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NJ Traffic Ticket - Tinted Windows on the way out

Quite interestingly a Police Department has taken a position that they will ignore the decision of a Superior Court Judge.   This conduct is ripe for a takeover by the County Prosecutor due to the Police Chief's blatant misconduct.  In short, the Chief has said that he does not care what the law (interpreted by a Superior Court Judge) says.  Instead this Police Chief intends to disregard the law as he sees fit. 

That being said, this is the one time that I must say, for the protection and safety of the officers, darkly tinted windows can create a risk.  Most drivers are not criminals however, how can an officer at night tell if the occupant of a vehicle is holding a weapon as he approaches.  Courts have found that in a motor vehicle, the right to privacy is greatly reduced.  As such, without a good purpose or medical need, dark tinting is a bad idea and causes a heightened sense of pending threat to officers which in turn only makes opportunity for bad things to happen. 

A final footnote though, if the township wants to write tickets like this, they need to purchase the equipment that shows the violation.

Contact a NJ Traffic Attorney today for your free consultation for your NJ Traffic Ticket by calling our toll-free number 800-709-1131.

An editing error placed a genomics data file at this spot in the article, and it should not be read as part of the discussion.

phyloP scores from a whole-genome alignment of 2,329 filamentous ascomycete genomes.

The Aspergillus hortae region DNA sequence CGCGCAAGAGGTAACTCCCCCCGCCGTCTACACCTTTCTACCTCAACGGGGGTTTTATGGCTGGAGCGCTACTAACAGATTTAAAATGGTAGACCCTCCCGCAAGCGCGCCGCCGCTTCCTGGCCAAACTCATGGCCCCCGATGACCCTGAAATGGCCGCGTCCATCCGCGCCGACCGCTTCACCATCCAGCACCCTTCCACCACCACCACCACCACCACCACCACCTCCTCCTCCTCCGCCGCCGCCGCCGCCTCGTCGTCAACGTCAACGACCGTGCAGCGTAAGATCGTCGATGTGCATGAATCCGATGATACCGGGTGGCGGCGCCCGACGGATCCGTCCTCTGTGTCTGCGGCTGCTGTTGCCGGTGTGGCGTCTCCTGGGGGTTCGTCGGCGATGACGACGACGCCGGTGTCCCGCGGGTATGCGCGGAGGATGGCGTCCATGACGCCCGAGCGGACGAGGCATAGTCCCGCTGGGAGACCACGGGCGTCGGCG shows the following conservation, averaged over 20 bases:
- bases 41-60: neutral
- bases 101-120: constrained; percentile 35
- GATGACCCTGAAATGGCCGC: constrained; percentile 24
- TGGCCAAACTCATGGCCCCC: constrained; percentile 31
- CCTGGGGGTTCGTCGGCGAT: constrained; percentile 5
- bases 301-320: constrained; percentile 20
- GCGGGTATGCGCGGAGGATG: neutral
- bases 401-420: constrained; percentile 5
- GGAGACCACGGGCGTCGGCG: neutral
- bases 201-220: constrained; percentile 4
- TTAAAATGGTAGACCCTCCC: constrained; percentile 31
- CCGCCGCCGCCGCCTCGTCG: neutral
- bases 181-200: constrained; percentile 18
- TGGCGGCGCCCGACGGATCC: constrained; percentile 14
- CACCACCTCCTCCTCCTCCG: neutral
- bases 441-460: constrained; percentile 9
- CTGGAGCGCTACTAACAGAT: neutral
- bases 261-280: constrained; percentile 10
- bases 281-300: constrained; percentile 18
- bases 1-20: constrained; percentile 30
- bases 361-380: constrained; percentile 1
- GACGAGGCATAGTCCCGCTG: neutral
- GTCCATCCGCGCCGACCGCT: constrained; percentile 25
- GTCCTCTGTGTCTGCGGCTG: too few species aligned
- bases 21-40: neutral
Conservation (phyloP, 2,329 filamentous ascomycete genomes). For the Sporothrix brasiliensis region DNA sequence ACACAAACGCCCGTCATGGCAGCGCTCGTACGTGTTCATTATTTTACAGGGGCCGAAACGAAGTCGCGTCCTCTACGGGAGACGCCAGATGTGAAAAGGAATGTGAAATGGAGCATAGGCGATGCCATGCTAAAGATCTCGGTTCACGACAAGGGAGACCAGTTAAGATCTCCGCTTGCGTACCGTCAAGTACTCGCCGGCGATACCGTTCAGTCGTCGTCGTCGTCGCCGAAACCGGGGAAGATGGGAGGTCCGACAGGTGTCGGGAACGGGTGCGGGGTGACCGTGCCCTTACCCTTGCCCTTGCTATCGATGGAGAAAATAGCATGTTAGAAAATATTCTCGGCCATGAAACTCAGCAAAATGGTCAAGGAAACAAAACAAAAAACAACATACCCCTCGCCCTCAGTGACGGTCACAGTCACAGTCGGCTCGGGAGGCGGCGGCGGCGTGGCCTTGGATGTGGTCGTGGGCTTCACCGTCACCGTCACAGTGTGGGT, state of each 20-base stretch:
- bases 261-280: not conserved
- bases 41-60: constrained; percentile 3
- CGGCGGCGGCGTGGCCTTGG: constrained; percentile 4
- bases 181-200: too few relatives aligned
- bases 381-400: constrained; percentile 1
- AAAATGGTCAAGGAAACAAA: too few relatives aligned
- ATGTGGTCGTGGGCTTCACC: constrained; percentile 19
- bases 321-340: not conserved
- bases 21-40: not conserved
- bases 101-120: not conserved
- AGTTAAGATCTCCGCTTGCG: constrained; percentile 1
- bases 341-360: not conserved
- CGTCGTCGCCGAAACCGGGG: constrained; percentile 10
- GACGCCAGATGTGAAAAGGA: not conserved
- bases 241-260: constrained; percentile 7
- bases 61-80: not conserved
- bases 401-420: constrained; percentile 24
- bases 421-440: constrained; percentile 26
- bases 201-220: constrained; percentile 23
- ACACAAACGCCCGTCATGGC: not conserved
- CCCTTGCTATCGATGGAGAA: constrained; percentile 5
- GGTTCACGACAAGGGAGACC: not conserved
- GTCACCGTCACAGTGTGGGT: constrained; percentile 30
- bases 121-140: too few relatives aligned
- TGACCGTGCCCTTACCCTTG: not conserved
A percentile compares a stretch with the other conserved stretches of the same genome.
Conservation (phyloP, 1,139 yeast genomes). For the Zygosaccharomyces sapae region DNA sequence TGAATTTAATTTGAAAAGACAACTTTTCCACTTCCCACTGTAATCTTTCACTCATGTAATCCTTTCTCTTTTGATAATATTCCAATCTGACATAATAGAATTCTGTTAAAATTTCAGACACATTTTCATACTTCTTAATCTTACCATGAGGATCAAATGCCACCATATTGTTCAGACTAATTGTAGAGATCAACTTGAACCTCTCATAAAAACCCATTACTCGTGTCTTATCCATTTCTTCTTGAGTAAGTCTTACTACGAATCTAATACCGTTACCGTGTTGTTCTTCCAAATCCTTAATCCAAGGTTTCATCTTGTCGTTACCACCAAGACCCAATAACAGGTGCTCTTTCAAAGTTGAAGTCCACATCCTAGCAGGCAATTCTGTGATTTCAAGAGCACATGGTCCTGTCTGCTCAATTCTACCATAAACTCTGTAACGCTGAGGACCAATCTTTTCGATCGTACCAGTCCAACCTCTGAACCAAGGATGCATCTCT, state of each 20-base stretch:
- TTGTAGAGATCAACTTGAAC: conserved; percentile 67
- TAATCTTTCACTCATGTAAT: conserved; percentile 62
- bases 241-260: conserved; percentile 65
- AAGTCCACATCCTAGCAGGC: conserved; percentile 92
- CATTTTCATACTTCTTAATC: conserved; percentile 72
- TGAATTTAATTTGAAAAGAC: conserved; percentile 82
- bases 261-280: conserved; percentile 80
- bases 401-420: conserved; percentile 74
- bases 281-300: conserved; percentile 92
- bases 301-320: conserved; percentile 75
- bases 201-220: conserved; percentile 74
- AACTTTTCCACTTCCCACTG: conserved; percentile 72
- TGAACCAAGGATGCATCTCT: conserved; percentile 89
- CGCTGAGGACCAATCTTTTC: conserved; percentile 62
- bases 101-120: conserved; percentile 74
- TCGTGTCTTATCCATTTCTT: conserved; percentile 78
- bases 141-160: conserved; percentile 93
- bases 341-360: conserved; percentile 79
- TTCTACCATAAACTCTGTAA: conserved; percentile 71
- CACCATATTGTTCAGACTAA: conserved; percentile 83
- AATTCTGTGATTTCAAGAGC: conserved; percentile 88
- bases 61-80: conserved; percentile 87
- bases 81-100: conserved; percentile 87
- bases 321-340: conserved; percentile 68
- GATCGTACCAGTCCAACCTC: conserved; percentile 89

Are tinted-window tickets enforceable? Roxbury chief says yes, after judge tosses one out

By Louis C. Hochman | NJ Advance Media for 
on December 10, 2014 at 10:02 AM, updated December 10, 2014 at 10:12 AM

Police Chief James Simonetti says he won't have his officers stop issuing tickets for tinted windows, even after a judge said recently the town had no way to test whether a driver was violating the law.

Superior Court Judge James Demarzo stopped short of invalidating New Jersey's statute restricting safety glass for most drivers when he found open-records activist James Wolosky innocent of the offense in October, according to

But the judge did say Roxbury didn't have any way to test whether the tinting on Wolosky's windows during an April 13 stop caused "undue or unsafe distortion of visibility."

"I won't be telling my officers not to issue a summons," Simonetti told NJ Advance Media. "If they feel a summons is warranted for someone with tinted windows, then that's what they're going to do."

But Wolosky's not relenting either. The Sparta resident has been placing Open Public Records Act requests for all tinted-window tickets weekly since the decision. Wolosky said he's been in touch with attorneys interested in representing people receiving those tickets, hoping to use his court victory as a precedent for their own.

It feels like maybe the police department isn't getting the point," Wolosky said. He did say, however, Roxbury had often been issuing 10-15 tickets a week in recent years, and the number seemed to dip to a few less since his case.

Wolosky's ticket came after he was pulled over by Sgt. Steven Catalano in his 2000 gray Nissan Altima on Route 46, the morning of Aprl 13. He was given a $54 ticket for allegedly violating statute 39:3-75, which deals with "safety glass."

But that statute doesn't specify any hard limits on the amount of tinting — it doesn't say how dark is too dark.